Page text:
When the server comes up, the clustered logical volume that is on the iSCSI device is labeled "inactive" when I do an "lvscan:"
[root flax ~]# lvscan
  inactive            '/dev/nasvg_00/lvol0' [5.46 TB] inherit
  ACTIVE            '/dev/lgevg_00/lvol0' [3.55 TB] inherit
  ACTIVE            '/dev/noraidvg_01/lvol0' [546.92 GB] inherit
  ACTIVE            '/dev/VolGroup00/LogVol00' [134.47 GB] inherit
  ACTIVE            '/dev/VolGroup00/LogVol01' [1.94 GB] inherit
The thing that's interesting is the lgevg_00 and the noraidvg_01 volumes

are also clustered, but they are direct-attached SCSI (ie, not ISCSI).

The volume group that the logical volume is a member of shows clean:
[root flax ~]# vgscan
  Reading all physical volumes.  This may take a while...
  Found volume group "nasvg_00" using metadata type lvm2
  Found volume group "lgevg_00" using metadata type lvm2
  Found volume group "noraidvg_01" using metadata type lvm2

So, in order to fix this, I execute the following:

[root flax ~]# lvchange -a y /dev/nasvg_00/lvol0
Error locking on node flax: Volume group for uuid not found: oNhRO1WqNJp3BZxxrlMT16dwpwcRiIQPejnrEUbQ3HMJ6BjHef1hKAsoA6Sl9ISS

This also shows up in my syslog, as such:
Oct 13 11:27:40 flax vgchange: Error locking on node flax: Volume group for uuid not found: oNhRO1WqNJp3BZxxrlMT16dwpwcRiIQPejnrEUbQ3HMJ6BjHef1hKAsoA6Sl9ISS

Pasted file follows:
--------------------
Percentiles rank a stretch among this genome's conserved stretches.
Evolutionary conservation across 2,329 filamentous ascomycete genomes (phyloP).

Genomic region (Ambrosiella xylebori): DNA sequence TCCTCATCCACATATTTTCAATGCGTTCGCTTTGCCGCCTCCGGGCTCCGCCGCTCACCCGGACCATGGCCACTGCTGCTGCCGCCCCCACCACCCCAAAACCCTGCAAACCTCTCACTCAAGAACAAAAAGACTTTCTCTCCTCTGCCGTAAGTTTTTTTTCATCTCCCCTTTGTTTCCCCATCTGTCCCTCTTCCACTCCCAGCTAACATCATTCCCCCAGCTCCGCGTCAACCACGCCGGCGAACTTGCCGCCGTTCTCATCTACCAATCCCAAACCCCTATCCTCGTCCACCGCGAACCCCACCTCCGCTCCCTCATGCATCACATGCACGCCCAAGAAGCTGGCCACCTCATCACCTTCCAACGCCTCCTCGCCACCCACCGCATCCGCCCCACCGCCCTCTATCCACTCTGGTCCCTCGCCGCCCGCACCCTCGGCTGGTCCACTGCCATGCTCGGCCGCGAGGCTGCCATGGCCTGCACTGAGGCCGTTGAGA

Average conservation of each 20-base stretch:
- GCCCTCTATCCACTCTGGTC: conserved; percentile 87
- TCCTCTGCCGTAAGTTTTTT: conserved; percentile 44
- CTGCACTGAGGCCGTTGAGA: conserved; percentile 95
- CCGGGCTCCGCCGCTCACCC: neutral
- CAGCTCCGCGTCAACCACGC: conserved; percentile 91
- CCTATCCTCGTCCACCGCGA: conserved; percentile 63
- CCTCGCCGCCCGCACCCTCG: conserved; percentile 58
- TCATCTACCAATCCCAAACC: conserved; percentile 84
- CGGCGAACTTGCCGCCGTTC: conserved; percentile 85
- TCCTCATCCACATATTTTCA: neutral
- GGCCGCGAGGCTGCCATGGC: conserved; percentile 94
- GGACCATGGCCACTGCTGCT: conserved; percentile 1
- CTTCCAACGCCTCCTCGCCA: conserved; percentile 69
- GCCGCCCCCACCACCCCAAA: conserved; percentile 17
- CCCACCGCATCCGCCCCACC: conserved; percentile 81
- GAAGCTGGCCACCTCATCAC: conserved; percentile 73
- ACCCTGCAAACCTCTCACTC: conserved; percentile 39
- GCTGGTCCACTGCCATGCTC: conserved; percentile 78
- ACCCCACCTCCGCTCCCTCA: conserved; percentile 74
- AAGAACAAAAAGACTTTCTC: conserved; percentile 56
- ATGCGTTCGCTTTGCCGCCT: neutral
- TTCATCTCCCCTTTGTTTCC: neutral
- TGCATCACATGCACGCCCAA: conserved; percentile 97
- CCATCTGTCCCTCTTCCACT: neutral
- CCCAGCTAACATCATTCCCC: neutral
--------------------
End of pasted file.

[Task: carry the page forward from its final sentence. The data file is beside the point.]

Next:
RESOLUTION:

It took me a very long time to figure this out, but since it happens to me every time I reboot my server, somebody's bound to run into this again sometime soon (and it will probably be me).

Here's how I resolved it:

I edited the /etc/lvm/lvm.conf file as such:

was:
    # Type of locking to use. Defaults to local file-based locking (1).
    # Turn locking off by setting to 0 (dangerous: risks metadata
corruption
    # if LVM2 commands get run concurrently).
    # Type 2 uses the external shared library locking_library.
    # Type 3 uses built-in clustered locking.
    #locking_type = 1
    locking_type = 3

changed to:

(snip)
    # Type 3 uses built-in clustered locking.
    #locking_type = 1
    locking_type = 2

Then, restart clvmd as such:
[root flax ~]# service clvmd restart

Then:
[root flax ~]# lvchange -a y /dev/nasvg_00/lvol0
[root flax ~]#

(see, no error!)
[root flax ~]# lvscan
  ACTIVE            '/dev/nasvg_00/lvol0' [5.46 TB] inherit
  ACTIVE            '/dev/lgevg_00/lvol0' [3.55 TB] inherit
  ACTIVE            '/dev/noraidvg_01/lvol0' [546.92 GB] inherit
  ACTIVE            '/dev/VolGroup00/LogVol00' [134.47 GB] inherit
  ACTIVE            '/dev/VolGroup00/LogVol01' [1.94 GB] inherit

(it's active!)

Then, go back and modify /etc/lvm/lvm.conf to restore the original locking_type to 3
Then, restart clvmd.

THOUGHTS:

I admit I don't know much about clustering, but from the evidence I see,

the problem appears to be isolated to clvmd and iSCSI, if only for the fact that my direct-attached clustered volumes don't exhibit the
symptoms.

I'll make another leap here and guess that it's probably isolated to single-node clusters, since I'd imagine that most people who are using clustering are probably using clustering as it was intended to be used (ie, multiple machines).